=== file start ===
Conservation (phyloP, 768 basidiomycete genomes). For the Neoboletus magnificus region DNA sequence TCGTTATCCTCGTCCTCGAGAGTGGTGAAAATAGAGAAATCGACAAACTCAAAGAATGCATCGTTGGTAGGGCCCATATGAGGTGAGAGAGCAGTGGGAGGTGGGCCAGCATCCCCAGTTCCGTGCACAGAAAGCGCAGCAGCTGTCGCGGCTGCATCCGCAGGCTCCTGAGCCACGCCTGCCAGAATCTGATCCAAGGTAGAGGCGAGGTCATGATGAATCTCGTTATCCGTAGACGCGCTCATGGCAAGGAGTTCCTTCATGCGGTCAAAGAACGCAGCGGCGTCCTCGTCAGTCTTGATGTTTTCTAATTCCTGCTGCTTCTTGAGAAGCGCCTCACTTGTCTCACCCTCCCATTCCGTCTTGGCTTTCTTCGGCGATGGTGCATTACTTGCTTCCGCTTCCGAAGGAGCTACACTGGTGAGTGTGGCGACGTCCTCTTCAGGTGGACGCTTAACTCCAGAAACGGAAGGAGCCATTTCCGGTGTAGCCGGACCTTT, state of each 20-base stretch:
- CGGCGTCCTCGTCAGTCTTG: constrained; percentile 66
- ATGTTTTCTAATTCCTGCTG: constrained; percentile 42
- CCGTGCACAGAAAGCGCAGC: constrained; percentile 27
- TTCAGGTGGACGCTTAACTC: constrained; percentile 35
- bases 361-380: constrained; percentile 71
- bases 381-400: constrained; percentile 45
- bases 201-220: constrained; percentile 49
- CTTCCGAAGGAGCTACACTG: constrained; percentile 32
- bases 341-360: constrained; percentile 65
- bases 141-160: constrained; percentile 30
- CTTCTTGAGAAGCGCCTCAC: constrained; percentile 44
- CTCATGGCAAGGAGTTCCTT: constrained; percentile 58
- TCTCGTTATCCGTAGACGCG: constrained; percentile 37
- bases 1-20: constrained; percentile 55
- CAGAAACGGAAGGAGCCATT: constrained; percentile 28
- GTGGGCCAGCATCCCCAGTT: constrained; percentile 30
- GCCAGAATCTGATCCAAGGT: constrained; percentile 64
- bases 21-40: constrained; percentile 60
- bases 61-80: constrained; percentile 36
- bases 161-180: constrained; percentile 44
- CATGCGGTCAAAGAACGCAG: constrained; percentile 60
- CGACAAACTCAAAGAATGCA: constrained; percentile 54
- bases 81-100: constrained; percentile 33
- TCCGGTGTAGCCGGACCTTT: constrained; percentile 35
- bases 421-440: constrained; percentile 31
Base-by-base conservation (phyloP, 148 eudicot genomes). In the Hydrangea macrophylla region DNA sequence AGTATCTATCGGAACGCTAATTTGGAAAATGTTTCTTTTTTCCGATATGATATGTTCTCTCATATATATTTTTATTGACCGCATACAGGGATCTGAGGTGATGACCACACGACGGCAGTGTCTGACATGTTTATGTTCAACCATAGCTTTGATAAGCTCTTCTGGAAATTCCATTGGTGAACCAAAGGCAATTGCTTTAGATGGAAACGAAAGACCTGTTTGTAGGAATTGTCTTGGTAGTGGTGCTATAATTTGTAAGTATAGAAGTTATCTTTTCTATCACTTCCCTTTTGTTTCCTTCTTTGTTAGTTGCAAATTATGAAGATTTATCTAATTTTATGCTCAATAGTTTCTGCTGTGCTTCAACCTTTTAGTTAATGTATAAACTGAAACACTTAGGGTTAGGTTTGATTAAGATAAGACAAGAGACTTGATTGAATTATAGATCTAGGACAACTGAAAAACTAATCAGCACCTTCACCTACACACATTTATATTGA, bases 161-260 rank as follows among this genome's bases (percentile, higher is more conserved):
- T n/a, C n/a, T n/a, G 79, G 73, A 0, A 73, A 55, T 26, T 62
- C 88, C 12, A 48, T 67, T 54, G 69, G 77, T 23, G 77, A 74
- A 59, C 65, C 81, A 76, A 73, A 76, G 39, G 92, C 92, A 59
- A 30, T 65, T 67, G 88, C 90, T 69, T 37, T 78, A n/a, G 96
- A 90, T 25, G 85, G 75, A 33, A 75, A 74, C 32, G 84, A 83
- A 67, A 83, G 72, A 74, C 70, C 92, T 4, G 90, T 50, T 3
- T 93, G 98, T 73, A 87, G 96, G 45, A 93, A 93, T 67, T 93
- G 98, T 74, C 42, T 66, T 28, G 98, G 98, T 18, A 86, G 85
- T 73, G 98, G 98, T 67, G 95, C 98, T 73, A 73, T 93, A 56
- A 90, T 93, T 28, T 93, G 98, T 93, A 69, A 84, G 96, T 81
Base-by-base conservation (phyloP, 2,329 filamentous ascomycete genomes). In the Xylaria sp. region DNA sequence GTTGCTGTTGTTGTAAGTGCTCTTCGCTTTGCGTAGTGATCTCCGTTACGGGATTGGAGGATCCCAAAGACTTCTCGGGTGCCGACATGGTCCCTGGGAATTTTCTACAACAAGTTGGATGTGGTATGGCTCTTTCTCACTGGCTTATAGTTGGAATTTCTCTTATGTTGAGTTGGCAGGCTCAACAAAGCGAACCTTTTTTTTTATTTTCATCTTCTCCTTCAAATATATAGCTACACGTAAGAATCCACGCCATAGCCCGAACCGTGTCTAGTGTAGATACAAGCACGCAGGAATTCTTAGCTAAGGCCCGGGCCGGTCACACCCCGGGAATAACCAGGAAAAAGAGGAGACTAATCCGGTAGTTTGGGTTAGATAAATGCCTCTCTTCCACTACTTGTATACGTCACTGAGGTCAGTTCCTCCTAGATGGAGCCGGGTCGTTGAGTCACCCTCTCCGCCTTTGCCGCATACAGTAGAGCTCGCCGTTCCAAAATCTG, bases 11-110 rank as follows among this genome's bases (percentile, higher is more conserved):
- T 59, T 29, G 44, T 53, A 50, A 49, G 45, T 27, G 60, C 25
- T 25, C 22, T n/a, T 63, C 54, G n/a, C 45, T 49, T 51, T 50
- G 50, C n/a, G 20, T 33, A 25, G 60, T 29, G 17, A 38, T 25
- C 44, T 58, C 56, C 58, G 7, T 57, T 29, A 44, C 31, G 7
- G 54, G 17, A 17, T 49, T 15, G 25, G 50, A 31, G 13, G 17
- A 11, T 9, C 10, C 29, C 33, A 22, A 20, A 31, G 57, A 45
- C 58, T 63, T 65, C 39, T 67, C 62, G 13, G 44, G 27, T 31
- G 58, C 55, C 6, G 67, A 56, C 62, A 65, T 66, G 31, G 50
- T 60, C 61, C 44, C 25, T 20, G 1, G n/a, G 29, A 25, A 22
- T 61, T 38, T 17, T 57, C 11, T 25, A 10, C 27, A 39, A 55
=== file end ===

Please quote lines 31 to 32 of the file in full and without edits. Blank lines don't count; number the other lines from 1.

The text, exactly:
- A 30, T 65, T 67, G 88, C 90, T 69, T 37, T 78, A n/a, G 96
- A 90, T 25, G 85, G 75, A 33, A 75, A 74, C 32, G 84, A 83